"The Scorpion King" is a spinoff from the successful "Mummy" franchise from Universal pictures. This new film captures the spirit of those old Saturday matinee serials with modern day special effects. Best known for directing Jim Carrey in "The Mask'" Chuck Russell seems right at home directing professional wrestling's leading man known as The Rock.
The Rock portrays Mathayus, a successful assassin assigned to kill the sorceress of the evil warlord Memnon (Steven Brand). Memnon is seeking Middle Eastern domination by expelling the nomadic tribes of the fertile crescent that is now known as Iraq. After witnessing the sorceress (Kelly Hu) in the bathtub (shades of David and Bathsheba), Mathayus falls in love and seeks to overthrow the evil Memnon. Along the way, Mathayus is poisoned by Scorpion Blood and makes an uneasy alliance with Big Bad Bathazar (Michael Clarke Duncan).
"The Scorpion King" is a typical mythical hero with modern day revisions. Whereas Roy Rogers had Trigger, The Rock has a smart camel. Trade George "Gabby" Hayes for Grant Heslov and "The Scorpian King" has the feel of an old B Western. The film suffers from swordplay overkill. The final showdown occurs at night and it is hard to discriminate the difference between the good guys and the bad guys. The action happens so fast and furious, that it looks fake after a while.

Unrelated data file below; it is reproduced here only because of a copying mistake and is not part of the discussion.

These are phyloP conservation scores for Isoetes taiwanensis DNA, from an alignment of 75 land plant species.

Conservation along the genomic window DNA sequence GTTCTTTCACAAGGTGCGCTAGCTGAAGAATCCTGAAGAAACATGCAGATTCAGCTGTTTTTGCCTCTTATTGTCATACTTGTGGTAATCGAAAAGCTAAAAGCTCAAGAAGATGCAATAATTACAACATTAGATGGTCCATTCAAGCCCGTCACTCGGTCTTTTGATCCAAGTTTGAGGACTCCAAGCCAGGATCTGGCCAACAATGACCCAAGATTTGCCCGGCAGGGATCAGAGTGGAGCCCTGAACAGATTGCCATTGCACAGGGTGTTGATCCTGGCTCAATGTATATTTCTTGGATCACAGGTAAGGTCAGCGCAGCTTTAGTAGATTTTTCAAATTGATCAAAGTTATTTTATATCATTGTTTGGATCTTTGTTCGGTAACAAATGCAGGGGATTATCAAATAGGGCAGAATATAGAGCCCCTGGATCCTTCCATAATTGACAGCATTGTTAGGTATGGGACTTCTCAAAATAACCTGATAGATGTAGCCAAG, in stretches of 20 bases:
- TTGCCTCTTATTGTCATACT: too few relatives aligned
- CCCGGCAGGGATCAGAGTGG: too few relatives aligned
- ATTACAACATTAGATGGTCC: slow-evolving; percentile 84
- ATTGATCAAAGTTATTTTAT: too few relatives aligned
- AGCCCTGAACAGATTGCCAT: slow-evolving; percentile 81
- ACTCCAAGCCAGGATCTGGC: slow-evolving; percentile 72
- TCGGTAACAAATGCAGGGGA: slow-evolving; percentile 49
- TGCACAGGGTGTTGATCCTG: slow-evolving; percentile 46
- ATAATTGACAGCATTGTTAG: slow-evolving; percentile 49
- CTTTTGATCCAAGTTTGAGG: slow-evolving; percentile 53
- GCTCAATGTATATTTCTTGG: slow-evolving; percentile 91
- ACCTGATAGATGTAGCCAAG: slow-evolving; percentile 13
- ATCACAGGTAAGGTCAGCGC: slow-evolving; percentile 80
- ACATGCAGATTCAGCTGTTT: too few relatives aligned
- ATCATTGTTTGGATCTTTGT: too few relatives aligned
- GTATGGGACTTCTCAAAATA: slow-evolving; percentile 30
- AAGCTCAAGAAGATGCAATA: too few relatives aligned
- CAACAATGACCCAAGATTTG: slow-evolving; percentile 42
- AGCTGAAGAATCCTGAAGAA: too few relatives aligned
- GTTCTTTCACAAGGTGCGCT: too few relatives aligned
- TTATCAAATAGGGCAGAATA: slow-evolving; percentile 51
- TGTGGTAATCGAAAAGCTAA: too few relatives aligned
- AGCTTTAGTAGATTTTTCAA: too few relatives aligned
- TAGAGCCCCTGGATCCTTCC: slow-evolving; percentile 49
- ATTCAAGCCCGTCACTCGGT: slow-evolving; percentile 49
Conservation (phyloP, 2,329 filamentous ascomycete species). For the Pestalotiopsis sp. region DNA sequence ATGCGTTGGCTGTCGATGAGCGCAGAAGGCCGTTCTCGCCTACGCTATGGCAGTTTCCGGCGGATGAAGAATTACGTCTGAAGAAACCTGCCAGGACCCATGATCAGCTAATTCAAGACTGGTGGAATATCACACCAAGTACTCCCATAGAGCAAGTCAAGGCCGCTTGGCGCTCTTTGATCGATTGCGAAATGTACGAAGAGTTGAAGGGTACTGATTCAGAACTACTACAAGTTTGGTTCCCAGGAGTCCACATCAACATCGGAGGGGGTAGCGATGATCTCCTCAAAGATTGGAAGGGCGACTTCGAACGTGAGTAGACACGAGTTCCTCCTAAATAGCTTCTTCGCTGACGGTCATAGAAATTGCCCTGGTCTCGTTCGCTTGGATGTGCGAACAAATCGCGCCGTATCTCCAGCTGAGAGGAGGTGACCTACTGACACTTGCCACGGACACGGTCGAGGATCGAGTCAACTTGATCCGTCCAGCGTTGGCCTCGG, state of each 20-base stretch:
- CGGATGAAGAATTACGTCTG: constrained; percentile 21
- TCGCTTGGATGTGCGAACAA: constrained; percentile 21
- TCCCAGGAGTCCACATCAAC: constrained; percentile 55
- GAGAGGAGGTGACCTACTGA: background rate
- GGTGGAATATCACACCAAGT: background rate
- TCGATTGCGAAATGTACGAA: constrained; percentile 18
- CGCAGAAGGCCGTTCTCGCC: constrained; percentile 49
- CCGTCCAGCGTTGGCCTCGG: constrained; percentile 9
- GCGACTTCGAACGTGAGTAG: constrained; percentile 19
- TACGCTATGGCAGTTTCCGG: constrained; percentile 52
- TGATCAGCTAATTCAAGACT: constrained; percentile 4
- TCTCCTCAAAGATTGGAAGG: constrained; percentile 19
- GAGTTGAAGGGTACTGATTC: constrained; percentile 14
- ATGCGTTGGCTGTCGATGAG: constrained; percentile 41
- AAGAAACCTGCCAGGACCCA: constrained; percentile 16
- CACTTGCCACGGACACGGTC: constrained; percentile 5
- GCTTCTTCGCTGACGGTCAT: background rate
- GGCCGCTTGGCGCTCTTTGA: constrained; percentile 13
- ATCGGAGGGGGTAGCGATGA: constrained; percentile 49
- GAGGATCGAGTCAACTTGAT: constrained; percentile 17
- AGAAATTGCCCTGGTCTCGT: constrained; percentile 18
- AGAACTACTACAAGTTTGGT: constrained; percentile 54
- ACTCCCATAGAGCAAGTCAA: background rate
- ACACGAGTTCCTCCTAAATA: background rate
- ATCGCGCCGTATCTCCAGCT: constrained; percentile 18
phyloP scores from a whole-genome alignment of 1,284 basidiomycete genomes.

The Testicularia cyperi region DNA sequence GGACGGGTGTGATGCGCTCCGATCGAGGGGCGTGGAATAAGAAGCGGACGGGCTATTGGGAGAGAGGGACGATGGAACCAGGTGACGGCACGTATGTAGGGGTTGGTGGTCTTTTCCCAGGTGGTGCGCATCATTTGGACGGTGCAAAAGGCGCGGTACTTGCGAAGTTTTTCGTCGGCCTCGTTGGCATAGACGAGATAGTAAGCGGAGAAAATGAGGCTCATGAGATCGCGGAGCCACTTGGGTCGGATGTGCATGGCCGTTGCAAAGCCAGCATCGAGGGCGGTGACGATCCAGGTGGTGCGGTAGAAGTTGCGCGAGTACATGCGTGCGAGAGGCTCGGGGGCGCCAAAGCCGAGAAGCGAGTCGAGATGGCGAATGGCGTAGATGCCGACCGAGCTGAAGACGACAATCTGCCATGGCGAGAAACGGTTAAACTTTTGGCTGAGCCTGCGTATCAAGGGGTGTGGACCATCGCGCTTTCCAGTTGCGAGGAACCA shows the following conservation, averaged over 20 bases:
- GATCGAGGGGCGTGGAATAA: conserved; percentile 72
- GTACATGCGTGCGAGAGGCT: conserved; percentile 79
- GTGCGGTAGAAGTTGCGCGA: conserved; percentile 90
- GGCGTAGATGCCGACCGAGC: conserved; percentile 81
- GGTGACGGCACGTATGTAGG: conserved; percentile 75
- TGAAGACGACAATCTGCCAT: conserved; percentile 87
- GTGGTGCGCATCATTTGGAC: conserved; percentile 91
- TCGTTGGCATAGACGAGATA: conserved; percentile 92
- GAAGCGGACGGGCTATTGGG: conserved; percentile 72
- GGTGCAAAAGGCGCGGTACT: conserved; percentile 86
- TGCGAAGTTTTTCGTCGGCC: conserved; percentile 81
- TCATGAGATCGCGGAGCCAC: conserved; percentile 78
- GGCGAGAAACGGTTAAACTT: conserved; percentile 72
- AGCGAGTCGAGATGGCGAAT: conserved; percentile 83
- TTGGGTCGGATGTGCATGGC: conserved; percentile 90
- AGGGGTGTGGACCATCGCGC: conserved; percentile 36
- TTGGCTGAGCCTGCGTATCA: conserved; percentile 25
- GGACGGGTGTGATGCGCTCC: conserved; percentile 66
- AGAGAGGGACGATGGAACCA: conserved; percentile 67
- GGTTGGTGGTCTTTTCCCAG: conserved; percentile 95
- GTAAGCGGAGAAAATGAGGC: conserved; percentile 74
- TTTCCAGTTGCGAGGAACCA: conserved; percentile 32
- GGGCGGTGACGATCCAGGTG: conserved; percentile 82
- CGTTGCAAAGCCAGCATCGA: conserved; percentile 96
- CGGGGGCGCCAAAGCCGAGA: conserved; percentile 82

Nonetheless, "The Scorpion King" is a hard film to dislike and seems well intentioned. The Rock (a.k.a Dwayne Johnson) seems ready to accept the action baton from Arnold Schwarzengger. The Rock is surprisingly good in quiet scenes. Kelly Hu has Maid Marion chemistry and Michael Clarke Duncan assumes the Little John role to The Rock's Robin Hood. "The Scorpion King" has the potential to be an interesting new franchise for Universal Pictures.